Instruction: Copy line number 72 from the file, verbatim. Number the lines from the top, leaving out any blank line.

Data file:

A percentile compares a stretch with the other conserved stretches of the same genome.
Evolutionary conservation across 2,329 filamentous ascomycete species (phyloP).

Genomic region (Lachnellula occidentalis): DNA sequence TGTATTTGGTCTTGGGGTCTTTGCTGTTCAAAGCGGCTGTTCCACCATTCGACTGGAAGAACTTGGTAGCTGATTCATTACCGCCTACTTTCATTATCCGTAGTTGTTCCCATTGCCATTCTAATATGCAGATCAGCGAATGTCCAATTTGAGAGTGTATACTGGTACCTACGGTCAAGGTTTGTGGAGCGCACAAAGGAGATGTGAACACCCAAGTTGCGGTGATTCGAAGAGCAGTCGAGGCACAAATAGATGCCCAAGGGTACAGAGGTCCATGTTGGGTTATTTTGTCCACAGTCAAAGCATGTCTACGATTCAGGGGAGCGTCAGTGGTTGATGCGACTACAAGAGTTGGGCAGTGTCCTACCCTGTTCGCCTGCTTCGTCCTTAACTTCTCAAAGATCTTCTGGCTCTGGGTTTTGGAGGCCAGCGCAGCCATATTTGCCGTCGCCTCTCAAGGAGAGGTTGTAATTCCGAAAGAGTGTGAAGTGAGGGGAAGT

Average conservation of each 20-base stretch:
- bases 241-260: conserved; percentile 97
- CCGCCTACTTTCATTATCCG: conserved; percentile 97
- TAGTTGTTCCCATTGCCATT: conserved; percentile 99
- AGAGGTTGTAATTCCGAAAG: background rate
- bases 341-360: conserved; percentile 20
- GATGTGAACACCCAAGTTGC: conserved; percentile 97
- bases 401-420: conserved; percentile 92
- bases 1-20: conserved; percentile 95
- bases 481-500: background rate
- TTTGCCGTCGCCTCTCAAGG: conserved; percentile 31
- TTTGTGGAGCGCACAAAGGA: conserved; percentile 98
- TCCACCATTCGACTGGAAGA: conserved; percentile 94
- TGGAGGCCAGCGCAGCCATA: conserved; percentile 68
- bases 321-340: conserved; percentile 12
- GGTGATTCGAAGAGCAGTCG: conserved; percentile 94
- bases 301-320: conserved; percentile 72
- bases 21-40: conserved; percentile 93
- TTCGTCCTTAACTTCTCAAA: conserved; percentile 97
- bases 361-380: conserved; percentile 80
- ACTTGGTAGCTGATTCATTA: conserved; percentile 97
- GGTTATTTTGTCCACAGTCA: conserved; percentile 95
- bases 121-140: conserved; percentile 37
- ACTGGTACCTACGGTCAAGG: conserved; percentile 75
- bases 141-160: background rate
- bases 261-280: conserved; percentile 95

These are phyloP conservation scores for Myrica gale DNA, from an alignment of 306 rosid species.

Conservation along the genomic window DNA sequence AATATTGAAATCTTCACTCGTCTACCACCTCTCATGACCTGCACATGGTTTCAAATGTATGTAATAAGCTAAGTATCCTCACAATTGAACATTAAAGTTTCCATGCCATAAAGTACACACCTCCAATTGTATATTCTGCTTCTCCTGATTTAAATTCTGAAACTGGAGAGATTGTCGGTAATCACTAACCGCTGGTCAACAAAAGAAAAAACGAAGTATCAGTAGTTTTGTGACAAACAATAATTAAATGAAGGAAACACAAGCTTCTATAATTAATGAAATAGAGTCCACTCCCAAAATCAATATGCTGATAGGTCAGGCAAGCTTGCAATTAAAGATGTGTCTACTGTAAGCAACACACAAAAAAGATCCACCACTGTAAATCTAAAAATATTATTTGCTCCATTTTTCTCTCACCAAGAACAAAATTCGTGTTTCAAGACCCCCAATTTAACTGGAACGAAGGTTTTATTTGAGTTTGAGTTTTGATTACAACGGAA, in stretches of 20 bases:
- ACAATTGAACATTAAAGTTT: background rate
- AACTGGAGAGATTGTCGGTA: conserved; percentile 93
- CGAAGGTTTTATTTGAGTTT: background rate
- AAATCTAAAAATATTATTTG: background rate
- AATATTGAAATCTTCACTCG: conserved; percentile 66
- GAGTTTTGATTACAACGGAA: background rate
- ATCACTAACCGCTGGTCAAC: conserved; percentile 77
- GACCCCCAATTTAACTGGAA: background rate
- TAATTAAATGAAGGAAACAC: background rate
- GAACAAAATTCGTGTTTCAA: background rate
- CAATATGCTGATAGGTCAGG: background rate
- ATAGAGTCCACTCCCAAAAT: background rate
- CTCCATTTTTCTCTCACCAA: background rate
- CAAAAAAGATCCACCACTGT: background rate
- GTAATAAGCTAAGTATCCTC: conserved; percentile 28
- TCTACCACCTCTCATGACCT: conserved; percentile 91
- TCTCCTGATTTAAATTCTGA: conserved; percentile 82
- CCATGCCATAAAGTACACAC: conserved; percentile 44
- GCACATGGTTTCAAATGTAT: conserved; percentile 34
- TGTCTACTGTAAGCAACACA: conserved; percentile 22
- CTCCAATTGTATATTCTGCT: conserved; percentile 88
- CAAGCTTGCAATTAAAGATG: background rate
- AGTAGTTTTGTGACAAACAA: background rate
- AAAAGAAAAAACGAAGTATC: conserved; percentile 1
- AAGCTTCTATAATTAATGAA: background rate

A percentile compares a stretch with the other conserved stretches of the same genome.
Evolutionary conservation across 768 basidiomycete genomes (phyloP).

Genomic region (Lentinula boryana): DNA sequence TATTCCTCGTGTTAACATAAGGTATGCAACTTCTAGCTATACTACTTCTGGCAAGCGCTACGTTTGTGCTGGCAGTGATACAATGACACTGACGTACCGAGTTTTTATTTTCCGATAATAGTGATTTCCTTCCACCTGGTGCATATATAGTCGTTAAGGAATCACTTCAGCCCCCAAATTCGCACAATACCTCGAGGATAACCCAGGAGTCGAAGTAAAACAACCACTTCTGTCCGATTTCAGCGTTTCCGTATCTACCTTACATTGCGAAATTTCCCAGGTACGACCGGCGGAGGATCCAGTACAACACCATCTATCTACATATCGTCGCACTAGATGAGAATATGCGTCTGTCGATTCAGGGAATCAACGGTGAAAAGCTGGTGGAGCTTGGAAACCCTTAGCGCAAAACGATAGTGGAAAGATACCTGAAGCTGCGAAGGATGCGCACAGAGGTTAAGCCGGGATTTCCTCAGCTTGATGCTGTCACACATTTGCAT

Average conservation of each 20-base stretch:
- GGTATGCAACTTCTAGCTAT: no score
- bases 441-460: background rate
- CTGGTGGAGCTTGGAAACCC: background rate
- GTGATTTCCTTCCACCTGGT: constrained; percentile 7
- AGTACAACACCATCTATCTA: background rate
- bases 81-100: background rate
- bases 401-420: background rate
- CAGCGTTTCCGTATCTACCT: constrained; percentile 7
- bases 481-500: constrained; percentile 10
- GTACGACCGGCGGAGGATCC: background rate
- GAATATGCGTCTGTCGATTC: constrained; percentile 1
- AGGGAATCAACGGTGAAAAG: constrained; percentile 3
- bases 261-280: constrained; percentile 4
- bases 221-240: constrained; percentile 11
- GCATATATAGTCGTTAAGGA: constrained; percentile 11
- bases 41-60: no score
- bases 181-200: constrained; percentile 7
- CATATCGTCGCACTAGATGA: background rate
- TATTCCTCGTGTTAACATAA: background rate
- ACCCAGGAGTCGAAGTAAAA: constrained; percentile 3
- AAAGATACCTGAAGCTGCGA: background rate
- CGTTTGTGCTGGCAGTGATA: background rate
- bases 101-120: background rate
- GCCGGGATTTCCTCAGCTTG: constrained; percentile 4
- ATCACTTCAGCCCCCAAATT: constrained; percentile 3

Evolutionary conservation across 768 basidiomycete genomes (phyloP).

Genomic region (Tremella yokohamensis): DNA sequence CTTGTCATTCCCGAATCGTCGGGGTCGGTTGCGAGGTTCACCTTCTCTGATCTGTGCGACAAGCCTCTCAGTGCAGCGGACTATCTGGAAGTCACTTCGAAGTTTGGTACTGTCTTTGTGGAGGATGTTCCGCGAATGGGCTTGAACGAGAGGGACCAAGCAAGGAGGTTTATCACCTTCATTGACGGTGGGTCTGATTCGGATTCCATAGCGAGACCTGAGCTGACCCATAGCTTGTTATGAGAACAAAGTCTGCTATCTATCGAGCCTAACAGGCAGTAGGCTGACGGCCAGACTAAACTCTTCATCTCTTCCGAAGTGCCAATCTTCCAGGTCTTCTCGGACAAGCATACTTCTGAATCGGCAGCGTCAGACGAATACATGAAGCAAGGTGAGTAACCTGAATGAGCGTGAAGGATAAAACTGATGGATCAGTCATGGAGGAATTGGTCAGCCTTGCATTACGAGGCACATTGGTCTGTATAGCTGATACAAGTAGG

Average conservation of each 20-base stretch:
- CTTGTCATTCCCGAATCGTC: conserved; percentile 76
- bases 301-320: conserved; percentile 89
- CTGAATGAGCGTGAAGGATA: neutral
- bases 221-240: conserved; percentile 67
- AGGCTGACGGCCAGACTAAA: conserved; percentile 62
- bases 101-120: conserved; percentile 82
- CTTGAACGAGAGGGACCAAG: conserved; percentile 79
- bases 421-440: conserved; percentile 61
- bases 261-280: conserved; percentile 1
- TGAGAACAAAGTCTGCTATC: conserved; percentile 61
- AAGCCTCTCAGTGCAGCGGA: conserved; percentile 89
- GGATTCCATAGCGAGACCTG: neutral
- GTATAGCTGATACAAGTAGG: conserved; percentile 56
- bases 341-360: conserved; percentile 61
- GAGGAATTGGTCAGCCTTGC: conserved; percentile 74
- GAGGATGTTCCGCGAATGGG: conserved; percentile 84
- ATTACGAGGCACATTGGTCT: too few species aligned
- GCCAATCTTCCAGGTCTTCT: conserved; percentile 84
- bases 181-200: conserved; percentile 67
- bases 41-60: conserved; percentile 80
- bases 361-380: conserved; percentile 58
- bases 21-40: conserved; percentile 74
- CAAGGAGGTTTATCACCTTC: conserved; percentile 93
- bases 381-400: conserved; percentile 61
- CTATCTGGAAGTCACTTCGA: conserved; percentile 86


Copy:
- AGGGAATCAACGGTGAAAAG: constrained; percentile 3